Molecular cloning and expression analysis of the STAT1 gene from olive flounder, Paralichthys olivaceus
© Park et al; licensee BioMed Central Ltd. 2008
Received: 20 February 2008
Accepted: 26 June 2008
Published: 26 June 2008
Signal transducer and activator of transcription 1 (STAT1) is a critical component of interferon (IFN)-alpha/beta and IFN-gamma signaling. Although seven isoforms of STAT proteins have been reported from mammals, limited information is available for the STAT genes in fish. We isolated complementary DNA with high similarity to mammalian STAT1 from the olive flounder, Paralichthys olivaceus.
A DNA fragment containing the conserved SH2 domain was amplified by RT-PCR using degenerate primers designed based on the highly conserved sequences in the SH2 domains of the zebrafish and mammalian STAT1. The complete cDNA sequence was obtained by 5' and 3' RACE. The flounder STAT1 transcript consisted of 2,909 bp that encoded a polypeptide of 749 amino acids. The overall similarity between flounder STAT1 and other STATs was very high, with the highest amino acid sequence identity to snakehead (89%). Phylogenetic analyses reveal that flounder STAT1 is in the same monophyletic group with snakehead STAT1. Quantitative real time RT-PCR and in situ hybridization revealed that STAT1 was expressed in almost all examined organs and tissues, with high expression in gill, spleen, kidney, and heart. The accumulation of STAT1 mRNA in different developmental stages, as determined by real time RT-PCR, increased with development.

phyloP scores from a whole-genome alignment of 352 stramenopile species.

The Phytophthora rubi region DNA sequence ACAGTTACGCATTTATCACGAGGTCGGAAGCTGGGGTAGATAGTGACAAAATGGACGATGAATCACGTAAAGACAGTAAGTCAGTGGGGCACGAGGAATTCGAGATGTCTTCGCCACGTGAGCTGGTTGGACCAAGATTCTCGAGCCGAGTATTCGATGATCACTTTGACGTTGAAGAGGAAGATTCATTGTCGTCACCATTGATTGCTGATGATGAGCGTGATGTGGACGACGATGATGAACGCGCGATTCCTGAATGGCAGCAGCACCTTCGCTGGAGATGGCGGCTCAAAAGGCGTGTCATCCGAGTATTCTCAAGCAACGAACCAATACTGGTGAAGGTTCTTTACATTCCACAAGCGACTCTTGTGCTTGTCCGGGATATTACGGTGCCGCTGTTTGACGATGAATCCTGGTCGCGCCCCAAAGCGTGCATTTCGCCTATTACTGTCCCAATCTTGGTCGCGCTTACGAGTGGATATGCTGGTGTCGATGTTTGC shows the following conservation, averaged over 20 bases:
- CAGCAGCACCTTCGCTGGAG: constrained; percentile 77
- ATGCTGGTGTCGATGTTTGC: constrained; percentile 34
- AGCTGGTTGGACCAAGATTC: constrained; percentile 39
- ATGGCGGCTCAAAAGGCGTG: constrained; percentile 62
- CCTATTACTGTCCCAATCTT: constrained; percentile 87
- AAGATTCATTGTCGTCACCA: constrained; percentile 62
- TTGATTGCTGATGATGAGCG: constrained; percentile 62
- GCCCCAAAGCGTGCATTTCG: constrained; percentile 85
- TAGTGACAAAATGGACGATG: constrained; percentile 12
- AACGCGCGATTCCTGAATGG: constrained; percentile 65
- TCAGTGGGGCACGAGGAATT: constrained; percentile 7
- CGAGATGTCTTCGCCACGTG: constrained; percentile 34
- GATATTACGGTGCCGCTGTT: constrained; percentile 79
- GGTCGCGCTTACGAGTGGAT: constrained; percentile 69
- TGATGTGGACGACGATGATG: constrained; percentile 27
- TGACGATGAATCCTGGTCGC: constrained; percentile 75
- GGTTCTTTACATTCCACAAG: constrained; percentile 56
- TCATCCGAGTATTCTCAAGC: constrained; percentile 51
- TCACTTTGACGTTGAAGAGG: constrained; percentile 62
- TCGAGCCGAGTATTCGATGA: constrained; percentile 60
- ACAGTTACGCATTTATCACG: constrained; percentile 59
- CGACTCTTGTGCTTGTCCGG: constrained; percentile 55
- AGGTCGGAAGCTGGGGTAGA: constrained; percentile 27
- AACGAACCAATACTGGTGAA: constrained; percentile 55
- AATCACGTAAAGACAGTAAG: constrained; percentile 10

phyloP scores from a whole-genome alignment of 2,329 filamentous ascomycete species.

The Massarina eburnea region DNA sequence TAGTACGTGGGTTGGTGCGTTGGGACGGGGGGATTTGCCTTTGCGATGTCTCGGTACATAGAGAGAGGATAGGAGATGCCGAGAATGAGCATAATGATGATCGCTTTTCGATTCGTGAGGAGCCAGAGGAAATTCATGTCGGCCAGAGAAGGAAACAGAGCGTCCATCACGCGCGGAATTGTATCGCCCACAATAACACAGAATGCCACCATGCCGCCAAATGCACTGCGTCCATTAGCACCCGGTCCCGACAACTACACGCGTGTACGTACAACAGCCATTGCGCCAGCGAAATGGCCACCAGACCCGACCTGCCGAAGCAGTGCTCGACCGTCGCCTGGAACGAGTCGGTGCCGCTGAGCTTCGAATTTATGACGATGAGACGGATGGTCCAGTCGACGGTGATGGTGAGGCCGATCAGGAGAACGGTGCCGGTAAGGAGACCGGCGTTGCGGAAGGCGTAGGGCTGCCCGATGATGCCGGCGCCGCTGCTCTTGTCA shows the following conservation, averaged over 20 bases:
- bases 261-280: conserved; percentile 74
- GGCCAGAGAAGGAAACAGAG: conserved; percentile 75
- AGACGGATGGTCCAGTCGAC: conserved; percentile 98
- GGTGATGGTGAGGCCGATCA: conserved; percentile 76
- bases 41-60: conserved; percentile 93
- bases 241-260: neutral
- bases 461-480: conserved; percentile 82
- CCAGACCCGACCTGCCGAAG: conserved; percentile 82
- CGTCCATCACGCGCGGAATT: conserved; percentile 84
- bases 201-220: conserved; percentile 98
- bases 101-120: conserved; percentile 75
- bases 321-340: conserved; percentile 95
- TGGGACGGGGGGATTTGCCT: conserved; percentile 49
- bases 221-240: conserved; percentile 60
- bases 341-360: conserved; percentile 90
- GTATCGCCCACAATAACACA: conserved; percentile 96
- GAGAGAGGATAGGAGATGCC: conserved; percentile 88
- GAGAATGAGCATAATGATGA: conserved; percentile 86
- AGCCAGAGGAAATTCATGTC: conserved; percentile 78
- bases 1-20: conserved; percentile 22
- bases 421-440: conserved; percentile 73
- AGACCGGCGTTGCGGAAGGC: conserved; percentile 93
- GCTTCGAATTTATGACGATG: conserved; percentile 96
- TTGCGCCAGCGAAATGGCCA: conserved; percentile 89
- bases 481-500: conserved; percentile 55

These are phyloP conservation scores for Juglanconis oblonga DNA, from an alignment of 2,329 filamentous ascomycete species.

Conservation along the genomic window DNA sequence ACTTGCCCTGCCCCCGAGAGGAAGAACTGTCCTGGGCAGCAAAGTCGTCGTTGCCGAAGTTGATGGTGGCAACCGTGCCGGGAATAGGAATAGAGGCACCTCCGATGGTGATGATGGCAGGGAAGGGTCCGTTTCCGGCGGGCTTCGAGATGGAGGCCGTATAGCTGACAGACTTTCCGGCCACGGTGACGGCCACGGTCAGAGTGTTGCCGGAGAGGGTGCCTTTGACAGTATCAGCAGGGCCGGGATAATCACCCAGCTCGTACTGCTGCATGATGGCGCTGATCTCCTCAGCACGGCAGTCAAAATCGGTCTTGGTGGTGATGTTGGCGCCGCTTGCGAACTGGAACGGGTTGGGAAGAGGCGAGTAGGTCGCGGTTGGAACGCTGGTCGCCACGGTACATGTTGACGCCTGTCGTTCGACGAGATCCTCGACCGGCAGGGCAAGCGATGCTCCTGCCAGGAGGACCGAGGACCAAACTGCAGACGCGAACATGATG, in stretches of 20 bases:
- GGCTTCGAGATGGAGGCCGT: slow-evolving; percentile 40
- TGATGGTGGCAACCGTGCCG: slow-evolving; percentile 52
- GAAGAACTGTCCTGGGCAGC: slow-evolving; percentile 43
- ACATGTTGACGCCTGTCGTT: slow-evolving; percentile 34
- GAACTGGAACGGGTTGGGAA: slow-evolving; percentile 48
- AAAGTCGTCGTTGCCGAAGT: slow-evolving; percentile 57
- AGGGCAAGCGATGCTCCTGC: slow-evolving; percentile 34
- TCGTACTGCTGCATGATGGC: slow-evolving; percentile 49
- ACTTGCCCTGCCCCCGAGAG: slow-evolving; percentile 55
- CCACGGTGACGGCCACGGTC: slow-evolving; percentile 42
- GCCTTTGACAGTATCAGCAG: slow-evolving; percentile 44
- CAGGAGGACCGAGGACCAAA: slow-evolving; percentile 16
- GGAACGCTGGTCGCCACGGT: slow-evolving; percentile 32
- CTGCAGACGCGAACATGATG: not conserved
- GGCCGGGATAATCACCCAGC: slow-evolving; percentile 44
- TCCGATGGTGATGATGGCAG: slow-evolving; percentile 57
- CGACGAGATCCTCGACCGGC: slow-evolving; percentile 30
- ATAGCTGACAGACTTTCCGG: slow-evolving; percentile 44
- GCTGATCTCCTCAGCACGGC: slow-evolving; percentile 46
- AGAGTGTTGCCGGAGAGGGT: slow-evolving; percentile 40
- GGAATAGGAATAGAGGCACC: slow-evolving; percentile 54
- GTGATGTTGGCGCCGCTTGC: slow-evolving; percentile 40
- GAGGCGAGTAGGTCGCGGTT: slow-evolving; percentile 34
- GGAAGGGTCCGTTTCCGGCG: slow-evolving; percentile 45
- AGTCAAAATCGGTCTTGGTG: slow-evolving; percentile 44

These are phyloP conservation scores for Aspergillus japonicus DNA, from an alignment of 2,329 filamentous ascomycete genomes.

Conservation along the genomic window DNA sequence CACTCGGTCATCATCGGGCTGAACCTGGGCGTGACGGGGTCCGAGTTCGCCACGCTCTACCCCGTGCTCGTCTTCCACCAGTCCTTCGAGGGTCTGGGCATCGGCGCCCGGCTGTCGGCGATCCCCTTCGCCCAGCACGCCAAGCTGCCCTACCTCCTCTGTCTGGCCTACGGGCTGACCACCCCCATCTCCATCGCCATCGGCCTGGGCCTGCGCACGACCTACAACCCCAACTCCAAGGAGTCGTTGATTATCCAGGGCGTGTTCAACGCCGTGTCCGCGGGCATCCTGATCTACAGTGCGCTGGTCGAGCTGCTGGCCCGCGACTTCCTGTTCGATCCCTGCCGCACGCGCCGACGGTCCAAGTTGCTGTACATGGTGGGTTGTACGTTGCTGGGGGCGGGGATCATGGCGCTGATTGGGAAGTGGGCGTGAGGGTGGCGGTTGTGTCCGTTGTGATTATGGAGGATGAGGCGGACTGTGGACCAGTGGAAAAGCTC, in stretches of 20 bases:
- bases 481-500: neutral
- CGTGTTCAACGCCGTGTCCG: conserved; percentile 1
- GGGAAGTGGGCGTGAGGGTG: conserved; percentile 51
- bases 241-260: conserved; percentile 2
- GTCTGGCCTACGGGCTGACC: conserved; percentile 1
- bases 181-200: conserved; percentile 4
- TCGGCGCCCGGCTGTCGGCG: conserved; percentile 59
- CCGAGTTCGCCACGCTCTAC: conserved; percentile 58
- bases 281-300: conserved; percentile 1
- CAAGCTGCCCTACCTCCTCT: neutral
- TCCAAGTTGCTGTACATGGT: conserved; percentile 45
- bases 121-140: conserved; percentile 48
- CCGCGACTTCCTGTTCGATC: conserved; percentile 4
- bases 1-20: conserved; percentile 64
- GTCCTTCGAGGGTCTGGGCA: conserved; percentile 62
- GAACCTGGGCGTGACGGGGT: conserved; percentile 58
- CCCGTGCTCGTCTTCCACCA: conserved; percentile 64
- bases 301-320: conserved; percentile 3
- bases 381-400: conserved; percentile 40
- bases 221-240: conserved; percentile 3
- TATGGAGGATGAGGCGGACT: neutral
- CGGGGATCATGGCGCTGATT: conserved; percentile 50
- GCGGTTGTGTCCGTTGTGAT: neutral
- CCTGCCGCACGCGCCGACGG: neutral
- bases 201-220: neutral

Recent cloning of various cytokine genes and the STAT1 gene of olive flounder here suggest that fish also use the highly specialized JAK-STAT pathway for cytokine signaling. Identification of other STAT genes will elucidate in detail the signal transduction system in this fish.
Cellular responses to internal and external signals are mediated by the expression of specific genes or sets of genes, which are regulated by specific transcriptional factors . Therefore, the entry of transcription factors into the nucleus is critical to their role in gene expression. Signals from cytokines and growth factors are transduced into the nucleus by the Janus kinase (JAK)-signal transducers and activators of transcription (STAT) signaling pathway [2–6]. JAK-STAT signaling is also involved in the regulation of cell proliferation, differentiation, survival, motility, and apoptosis in different organs .
The binding of signal molecules to their receptors initiates activation of JAKs, which increases their tyrosine kinase activity [4, 8]. The activated JAKs phosphorylate tyrosine residues on the receptor, which turns into a binding site for proteins that contain phosphotyrosine-binding Src homology 2 (SH2) domains such as STATs . The STATs bound to the phosphorylated receptor are then tyrosine-phosphorylated by JAKs. These phosphorylated STATs act as docking sites for other STATs, which results in dimerization. Activated STAT dimers accumulate in the nucleus, bind to consensus DNA-recognition motifs in the promoter regions of cytokine-inducible genes, and activate transcription of these genes [4, 10]. STATs are also activated by non-receptor tyrosine kinases such as v-Src and receptor tyrosine kinases such as growth factor receptors [11, 12].